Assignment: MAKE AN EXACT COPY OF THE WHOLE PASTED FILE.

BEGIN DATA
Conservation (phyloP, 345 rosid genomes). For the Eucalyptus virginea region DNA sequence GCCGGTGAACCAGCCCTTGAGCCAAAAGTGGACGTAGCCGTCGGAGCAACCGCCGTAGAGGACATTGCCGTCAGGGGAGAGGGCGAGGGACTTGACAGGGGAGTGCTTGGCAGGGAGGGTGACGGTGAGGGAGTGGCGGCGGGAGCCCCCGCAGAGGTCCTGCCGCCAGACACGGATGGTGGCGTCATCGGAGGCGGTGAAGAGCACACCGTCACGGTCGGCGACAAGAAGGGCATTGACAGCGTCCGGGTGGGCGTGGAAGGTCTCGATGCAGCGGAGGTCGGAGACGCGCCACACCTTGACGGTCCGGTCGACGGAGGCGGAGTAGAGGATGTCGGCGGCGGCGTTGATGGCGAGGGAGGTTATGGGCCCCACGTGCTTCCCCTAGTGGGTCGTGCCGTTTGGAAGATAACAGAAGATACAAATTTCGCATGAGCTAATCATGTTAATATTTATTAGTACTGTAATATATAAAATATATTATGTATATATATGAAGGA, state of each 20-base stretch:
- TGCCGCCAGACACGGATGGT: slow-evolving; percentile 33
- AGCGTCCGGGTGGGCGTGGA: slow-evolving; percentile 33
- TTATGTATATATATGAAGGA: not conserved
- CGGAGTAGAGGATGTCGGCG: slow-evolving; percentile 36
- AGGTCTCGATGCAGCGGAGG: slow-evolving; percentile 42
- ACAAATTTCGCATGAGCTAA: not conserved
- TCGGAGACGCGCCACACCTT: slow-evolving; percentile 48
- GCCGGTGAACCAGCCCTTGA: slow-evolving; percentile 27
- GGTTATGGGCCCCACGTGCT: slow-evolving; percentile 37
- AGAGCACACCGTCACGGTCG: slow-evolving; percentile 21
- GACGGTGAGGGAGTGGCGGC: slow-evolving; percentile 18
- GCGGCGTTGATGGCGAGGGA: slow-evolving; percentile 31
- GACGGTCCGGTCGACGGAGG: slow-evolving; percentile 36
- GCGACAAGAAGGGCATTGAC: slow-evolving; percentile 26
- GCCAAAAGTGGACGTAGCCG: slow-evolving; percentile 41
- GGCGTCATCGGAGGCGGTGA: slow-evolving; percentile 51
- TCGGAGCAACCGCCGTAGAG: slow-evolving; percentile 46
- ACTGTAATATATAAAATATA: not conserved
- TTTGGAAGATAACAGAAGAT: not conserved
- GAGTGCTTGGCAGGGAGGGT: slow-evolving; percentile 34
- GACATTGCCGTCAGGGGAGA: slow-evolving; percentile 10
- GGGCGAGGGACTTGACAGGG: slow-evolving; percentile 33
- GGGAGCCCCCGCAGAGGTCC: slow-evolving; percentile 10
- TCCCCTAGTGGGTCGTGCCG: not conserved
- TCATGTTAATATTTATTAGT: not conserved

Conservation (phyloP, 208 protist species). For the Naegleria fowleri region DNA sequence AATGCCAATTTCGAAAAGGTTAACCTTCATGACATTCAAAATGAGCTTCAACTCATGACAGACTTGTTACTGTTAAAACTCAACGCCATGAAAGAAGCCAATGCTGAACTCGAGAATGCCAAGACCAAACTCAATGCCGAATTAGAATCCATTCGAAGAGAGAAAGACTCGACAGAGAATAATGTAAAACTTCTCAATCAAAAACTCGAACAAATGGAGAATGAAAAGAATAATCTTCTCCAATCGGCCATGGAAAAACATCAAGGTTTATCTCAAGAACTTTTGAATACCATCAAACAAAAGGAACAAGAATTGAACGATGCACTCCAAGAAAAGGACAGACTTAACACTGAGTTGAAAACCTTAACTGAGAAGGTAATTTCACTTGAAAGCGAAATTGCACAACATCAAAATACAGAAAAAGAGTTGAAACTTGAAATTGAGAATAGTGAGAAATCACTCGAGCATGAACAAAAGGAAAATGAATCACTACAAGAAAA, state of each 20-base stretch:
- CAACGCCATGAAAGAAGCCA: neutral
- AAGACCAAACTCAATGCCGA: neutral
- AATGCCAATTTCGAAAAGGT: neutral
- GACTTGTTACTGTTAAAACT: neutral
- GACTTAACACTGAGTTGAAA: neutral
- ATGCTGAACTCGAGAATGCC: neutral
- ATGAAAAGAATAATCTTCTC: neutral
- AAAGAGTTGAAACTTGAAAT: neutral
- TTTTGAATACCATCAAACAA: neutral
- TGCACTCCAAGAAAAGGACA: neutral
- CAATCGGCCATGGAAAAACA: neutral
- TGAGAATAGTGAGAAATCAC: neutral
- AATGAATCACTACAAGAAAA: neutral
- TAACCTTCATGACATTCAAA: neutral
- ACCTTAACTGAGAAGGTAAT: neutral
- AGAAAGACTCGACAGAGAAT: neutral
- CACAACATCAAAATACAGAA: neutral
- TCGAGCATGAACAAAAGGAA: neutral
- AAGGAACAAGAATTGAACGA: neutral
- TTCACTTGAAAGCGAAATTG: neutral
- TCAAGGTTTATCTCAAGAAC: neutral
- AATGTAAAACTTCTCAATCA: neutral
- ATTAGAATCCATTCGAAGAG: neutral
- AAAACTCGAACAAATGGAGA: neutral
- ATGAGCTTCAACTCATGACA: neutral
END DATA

Conservation (phyloP, 345 rosid genomes). For the Eucalyptus virginea region DNA sequence GCCGGTGAACCAGCCCTTGAGCCAAAAGTGGACGTAGCCGTCGGAGCAACCGCCGTAGAGGACATTGCCGTCAGGGGAGAGGGCGAGGGACTTGACAGGGGAGTGCTTGGCAGGGAGGGTGACGGTGAGGGAGTGGCGGCGGGAGCCCCCGCAGAGGTCCTGCCGCCAGACACGGATGGTGGCGTCATCGGAGGCGGTGAAGAGCACACCGTCACGGTCGGCGACAAGAAGGGCATTGACAGCGTCCGGGTGGGCGTGGAAGGTCTCGATGCAGCGGAGGTCGGAGACGCGCCACACCTTGACGGTCCGGTCGACGGAGGCGGAGTAGAGGATGTCGGCGGCGGCGTTGATGGCGAGGGAGGTTATGGGCCCCACGTGCTTCCCCTAGTGGGTCGTGCCGTTTGGAAGATAACAGAAGATACAAATTTCGCATGAGCTAATCATGTTAATATTTATTAGTACTGTAATATATAAAATATATTATGTATATATATGAAGGA, state of each 20-base stretch:
- TGCCGCCAGACACGGATGGT: slow-evolving; percentile 33
- AGCGTCCGGGTGGGCGTGGA: slow-evolving; percentile 33
- TTATGTATATATATGAAGGA: not conserved
- CGGAGTAGAGGATGTCGGCG: slow-evolving; percentile 36
- AGGTCTCGATGCAGCGGAGG: slow-evolving; percentile 42
- ACAAATTTCGCATGAGCTAA: not conserved
- TCGGAGACGCGCCACACCTT: slow-evolving; percentile 48
- GCCGGTGAACCAGCCCTTGA: slow-evolving; percentile 27
- GGTTATGGGCCCCACGTGCT: slow-evolving; percentile 37
- AGAGCACACCGTCACGGTCG: slow-evolving; percentile 21
- GACGGTGAGGGAGTGGCGGC: slow-evolving; percentile 18
- GCGGCGTTGATGGCGAGGGA: slow-evolving; percentile 31
- GACGGTCCGGTCGACGGAGG: slow-evolving; percentile 36
- GCGACAAGAAGGGCATTGAC: slow-evolving; percentile 26
- GCCAAAAGTGGACGTAGCCG: slow-evolving; percentile 41
- GGCGTCATCGGAGGCGGTGA: slow-evolving; percentile 51
- TCGGAGCAACCGCCGTAGAG: slow-evolving; percentile 46
- ACTGTAATATATAAAATATA: not conserved
- TTTGGAAGATAACAGAAGAT: not conserved
- GAGTGCTTGGCAGGGAGGGT: slow-evolving; percentile 34
- GACATTGCCGTCAGGGGAGA: slow-evolving; percentile 10
- GGGCGAGGGACTTGACAGGG: slow-evolving; percentile 33
- GGGAGCCCCCGCAGAGGTCC: slow-evolving; percentile 10
- TCCCCTAGTGGGTCGTGCCG: not conserved
- TCATGTTAATATTTATTAGT: not conserved

Conservation (phyloP, 208 protist species). For the Naegleria fowleri region DNA sequence AATGCCAATTTCGAAAAGGTTAACCTTCATGACATTCAAAATGAGCTTCAACTCATGACAGACTTGTTACTGTTAAAACTCAACGCCATGAAAGAAGCCAATGCTGAACTCGAGAATGCCAAGACCAAACTCAATGCCGAATTAGAATCCATTCGAAGAGAGAAAGACTCGACAGAGAATAATGTAAAACTTCTCAATCAAAAACTCGAACAAATGGAGAATGAAAAGAATAATCTTCTCCAATCGGCCATGGAAAAACATCAAGGTTTATCTCAAGAACTTTTGAATACCATCAAACAAAAGGAACAAGAATTGAACGATGCACTCCAAGAAAAGGACAGACTTAACACTGAGTTGAAAACCTTAACTGAGAAGGTAATTTCACTTGAAAGCGAAATTGCACAACATCAAAATACAGAAAAAGAGTTGAAACTTGAAATTGAGAATAGTGAGAAATCACTCGAGCATGAACAAAAGGAAAATGAATCACTACAAGAAAA, state of each 20-base stretch:
- CAACGCCATGAAAGAAGCCA: neutral
- AAGACCAAACTCAATGCCGA: neutral
- AATGCCAATTTCGAAAAGGT: neutral
- GACTTGTTACTGTTAAAACT: neutral
- GACTTAACACTGAGTTGAAA: neutral
- ATGCTGAACTCGAGAATGCC: neutral
- ATGAAAAGAATAATCTTCTC: neutral
- AAAGAGTTGAAACTTGAAAT: neutral
- TTTTGAATACCATCAAACAA: neutral
- TGCACTCCAAGAAAAGGACA: neutral
- CAATCGGCCATGGAAAAACA: neutral
- TGAGAATAGTGAGAAATCAC: neutral
- AATGAATCACTACAAGAAAA: neutral
- TAACCTTCATGACATTCAAA: neutral
- ACCTTAACTGAGAAGGTAAT: neutral
- AGAAAGACTCGACAGAGAAT: neutral
- CACAACATCAAAATACAGAA: neutral
- TCGAGCATGAACAAAAGGAA: neutral
- AAGGAACAAGAATTGAACGA: neutral
- TTCACTTGAAAGCGAAATTG: neutral
- TCAAGGTTTATCTCAAGAAC: neutral
- AATGTAAAACTTCTCAATCA: neutral
- ATTAGAATCCATTCGAAGAG: neutral
- AAAACTCGAACAAATGGAGA: neutral
- ATGAGCTTCAACTCATGACA: neutral